September 13, 2022
Greg Forster wrote an interesting article about the concerns homeschoolers have with School Choice.
I appreciate the author of this article. He takes head-on the idea that School Choice endangers homeschoolers — a rare occurrence among School Choice advocates.
His two main arguments are:
1) School Choice has never harmed a private school (and by implication would likewise never harm a homeschooler), and
2) Homeschoolers (and private schoolers) need to be part of a politically powerful movement which defends their interests.
“There have been no instances of government taking control of the content of education through [School Choice] programs. None. On the contrary, in every case, protection for the right of educators supported by these programs to teach whatever they want however they want has been resoundingly vindicated both politically and legally.
“Every type of school choice program has the same unblemished track record.”
But here is a disturbing counterexample which illustrates that even though the government may not be directly dictating what should be taught, it can still indirectly cause major changes to course content. The mechanisms in this case are the funding requirements of accreditation, student testing and state-assigned grades (A-F) for participating schools IC 20-51-1-4.7(4), (5) and (7).
When the US Supreme Court ruled that religious private schools can get vouchers, the Maine Attorney General responded:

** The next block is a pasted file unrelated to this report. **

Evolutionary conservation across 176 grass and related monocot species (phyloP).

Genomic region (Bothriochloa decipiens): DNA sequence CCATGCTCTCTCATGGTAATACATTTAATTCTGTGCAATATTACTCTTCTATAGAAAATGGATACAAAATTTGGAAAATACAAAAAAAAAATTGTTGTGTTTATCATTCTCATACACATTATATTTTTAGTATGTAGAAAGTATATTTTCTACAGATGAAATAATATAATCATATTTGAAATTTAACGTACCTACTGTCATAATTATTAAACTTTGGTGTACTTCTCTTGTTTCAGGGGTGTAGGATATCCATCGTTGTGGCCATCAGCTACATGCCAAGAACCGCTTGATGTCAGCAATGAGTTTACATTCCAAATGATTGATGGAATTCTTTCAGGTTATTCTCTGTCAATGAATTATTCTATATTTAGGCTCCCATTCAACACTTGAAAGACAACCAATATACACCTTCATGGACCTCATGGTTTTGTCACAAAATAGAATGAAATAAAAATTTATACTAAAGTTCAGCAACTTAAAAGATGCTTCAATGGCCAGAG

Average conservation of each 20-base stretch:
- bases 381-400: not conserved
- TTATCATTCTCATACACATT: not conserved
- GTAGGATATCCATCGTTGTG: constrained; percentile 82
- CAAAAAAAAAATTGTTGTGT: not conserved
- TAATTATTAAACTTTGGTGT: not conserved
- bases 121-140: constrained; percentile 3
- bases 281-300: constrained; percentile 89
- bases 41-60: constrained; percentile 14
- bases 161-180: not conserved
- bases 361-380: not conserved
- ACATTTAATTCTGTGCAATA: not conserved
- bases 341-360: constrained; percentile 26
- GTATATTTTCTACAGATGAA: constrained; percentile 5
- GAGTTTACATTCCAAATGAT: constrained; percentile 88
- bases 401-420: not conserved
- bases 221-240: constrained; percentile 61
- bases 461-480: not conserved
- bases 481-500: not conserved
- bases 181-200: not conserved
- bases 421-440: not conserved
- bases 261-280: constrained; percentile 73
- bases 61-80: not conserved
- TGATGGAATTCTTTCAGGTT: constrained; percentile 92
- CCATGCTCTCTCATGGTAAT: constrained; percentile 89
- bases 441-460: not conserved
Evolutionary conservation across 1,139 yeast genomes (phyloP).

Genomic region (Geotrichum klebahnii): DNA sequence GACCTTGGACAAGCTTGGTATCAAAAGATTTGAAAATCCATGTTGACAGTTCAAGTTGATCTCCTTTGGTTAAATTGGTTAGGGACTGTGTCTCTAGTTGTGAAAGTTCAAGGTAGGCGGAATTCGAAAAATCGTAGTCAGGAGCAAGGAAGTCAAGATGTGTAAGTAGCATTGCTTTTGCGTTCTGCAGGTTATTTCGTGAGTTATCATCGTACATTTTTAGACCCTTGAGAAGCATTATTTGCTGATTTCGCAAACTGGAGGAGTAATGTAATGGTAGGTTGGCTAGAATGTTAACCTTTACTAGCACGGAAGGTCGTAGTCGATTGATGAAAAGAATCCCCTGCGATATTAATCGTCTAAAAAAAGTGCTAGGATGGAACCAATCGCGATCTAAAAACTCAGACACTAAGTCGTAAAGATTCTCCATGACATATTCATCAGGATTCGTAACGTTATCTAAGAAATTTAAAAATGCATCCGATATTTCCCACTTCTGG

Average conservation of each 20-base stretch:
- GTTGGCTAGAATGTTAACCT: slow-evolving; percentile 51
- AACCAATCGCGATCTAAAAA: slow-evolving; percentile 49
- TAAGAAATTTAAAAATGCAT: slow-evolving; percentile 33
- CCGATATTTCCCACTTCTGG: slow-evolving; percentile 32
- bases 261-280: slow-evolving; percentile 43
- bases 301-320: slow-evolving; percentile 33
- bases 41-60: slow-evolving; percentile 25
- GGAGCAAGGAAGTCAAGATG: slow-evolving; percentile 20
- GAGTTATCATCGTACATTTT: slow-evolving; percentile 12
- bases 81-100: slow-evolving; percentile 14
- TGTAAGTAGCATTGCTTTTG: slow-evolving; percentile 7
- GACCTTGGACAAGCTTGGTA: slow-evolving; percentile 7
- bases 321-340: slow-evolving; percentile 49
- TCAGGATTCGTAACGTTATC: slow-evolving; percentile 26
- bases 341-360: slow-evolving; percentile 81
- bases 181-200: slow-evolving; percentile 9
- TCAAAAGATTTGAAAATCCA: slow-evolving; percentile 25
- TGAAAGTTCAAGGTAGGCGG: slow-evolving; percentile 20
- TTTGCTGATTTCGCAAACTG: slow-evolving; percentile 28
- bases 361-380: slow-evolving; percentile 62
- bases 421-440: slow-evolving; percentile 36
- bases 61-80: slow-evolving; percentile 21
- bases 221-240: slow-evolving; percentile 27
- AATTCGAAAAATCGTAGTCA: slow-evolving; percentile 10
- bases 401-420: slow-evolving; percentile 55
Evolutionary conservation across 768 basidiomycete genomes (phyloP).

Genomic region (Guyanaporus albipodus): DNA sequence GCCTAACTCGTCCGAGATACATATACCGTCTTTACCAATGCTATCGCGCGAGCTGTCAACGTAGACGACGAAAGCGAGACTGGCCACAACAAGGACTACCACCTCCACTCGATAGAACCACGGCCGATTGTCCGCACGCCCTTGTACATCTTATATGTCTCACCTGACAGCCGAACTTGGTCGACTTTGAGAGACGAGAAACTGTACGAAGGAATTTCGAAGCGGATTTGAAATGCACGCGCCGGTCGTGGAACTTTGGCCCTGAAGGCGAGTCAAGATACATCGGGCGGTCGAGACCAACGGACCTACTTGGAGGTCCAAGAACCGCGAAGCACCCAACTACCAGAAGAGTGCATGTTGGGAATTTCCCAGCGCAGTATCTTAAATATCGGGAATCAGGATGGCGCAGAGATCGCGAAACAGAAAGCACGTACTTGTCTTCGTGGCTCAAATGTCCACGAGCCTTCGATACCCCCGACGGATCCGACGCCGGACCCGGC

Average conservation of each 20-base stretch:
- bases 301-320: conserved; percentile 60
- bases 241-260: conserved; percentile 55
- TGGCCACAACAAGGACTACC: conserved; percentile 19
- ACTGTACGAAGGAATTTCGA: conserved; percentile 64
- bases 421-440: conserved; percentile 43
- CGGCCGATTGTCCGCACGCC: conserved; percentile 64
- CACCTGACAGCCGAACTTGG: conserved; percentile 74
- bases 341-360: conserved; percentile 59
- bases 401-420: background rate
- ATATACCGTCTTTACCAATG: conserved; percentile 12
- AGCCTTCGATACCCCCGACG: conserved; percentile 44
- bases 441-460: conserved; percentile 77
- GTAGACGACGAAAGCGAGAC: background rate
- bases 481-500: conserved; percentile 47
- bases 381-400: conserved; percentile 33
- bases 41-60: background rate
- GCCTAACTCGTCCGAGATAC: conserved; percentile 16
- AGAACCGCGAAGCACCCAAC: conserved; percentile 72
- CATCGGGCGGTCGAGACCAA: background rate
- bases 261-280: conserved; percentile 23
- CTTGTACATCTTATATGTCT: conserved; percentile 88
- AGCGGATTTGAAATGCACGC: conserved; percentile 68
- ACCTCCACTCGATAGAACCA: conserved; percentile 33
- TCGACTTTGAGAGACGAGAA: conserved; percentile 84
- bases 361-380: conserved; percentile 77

“I intend to explore with Governor Mills’ administration and members of the Legislature statutory amendments to address the Court’s decision and ensure that public money is not used to promote discrimination, intolerance, and bigotry.”
He had further comments:
“In Maine, Attorney General Aaron Frey criticized the Supreme Court ruling and said all schools that accept public funds, including religious schools, must abide by the Maine Human Rights Act, which bans discrimination on the basis of race, gender, sexual orientation, ethnicity or disability. That would mean accepting gay and transgender teachers and pupils, he said.”
If the State of Maine has legal authority to impose those requirements on private schools, it certainly has the power to make similar demands for homeschoolers who take government funding. Just fill in the blank with the name of an intrusion you do not want in your homeschool.
Note that these rules are applied before the money is paid out, not after. So parents would have to certify that issue “X” was true in their homeschool (and would remain true during that school year) in order to receive funding. Money received under false pretenses would be confiscated.
“What [homeschoolers and private schools] need most right now is an organized political constituency that is large enough and institutionalized enough and angry enough to fight back. They’re feeling increasingly vulnerable and anxious, because they don’t have that now—except in places that have big school choice programs, where the organizing has already been done, and many thousands more parents are part of non-government education than before choice programs existed.”
We already have just such an organized political constituency in Oregon. Other states do too. It is called the homeschooling community. Oregon homeschoolers have a striking track record of political action to protect our ability to do what is best for our children.
The homeschooling community’s goal is freedom from government control. School Choice is about government funding and ends up inviting regulation. The two are not compatible.